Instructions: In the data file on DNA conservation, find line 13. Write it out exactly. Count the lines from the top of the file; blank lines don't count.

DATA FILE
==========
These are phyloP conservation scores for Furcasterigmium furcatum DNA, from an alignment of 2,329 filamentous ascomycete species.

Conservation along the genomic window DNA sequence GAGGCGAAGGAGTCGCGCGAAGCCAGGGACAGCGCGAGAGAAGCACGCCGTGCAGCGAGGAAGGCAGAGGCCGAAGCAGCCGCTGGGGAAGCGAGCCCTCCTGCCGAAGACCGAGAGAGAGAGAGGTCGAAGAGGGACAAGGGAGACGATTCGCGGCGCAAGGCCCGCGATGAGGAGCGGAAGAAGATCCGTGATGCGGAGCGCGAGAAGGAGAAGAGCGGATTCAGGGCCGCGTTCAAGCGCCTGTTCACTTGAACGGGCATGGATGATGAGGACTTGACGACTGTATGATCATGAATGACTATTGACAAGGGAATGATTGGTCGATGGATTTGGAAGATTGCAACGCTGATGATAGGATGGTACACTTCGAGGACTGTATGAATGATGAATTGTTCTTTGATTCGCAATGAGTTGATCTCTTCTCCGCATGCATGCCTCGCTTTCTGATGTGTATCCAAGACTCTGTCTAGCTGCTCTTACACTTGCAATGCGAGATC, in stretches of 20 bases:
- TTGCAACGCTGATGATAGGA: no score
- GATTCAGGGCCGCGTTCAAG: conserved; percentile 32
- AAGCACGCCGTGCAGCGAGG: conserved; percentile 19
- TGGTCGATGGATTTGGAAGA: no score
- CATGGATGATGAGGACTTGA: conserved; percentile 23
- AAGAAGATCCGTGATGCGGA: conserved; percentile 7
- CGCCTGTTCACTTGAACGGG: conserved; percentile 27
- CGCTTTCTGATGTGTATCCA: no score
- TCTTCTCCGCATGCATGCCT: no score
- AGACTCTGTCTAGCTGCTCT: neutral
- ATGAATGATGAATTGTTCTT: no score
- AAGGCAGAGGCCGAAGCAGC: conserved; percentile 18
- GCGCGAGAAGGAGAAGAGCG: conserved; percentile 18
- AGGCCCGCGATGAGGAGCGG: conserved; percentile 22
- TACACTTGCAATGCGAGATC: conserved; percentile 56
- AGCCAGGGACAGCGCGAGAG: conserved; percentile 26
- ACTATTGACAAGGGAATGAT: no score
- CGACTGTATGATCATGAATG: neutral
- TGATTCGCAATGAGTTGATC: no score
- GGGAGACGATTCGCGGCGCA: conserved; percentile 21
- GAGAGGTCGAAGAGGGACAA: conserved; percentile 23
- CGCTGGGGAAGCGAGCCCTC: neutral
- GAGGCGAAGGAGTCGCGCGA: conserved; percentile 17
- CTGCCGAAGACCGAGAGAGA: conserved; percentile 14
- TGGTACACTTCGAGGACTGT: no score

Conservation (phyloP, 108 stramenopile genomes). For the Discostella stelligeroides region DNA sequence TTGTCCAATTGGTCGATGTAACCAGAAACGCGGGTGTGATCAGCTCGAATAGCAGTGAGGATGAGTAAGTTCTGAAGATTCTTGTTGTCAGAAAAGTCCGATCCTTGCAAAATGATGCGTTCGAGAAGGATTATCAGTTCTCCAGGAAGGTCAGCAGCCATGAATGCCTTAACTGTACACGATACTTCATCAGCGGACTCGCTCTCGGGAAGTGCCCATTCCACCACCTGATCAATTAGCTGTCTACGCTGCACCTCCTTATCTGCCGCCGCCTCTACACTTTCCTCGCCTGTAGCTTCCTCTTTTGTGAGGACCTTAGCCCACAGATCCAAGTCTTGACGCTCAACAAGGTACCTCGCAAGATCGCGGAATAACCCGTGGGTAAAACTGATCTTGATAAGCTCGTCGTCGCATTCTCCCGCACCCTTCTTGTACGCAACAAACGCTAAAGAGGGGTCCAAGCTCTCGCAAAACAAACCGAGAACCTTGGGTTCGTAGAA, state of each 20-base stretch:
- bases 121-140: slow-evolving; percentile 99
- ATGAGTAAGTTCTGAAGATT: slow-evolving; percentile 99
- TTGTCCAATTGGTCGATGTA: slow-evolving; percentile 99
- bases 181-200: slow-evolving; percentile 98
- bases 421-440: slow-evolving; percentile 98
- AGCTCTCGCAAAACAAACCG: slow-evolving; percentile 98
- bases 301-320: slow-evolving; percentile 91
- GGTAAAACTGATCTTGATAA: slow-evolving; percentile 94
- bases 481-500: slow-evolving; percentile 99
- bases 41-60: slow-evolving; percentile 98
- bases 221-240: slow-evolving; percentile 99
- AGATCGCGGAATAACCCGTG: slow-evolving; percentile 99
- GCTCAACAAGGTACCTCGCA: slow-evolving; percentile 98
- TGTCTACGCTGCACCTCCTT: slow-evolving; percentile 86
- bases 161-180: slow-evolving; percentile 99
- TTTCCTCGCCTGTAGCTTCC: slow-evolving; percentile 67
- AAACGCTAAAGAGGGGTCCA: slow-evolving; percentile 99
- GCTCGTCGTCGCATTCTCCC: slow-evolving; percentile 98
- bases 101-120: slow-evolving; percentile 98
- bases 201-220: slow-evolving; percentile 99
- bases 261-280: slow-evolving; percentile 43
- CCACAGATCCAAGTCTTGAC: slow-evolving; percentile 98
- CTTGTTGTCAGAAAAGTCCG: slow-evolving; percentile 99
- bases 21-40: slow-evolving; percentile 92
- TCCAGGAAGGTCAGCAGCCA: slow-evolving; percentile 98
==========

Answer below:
- ATGAATGATGAATTGTTCTT: no score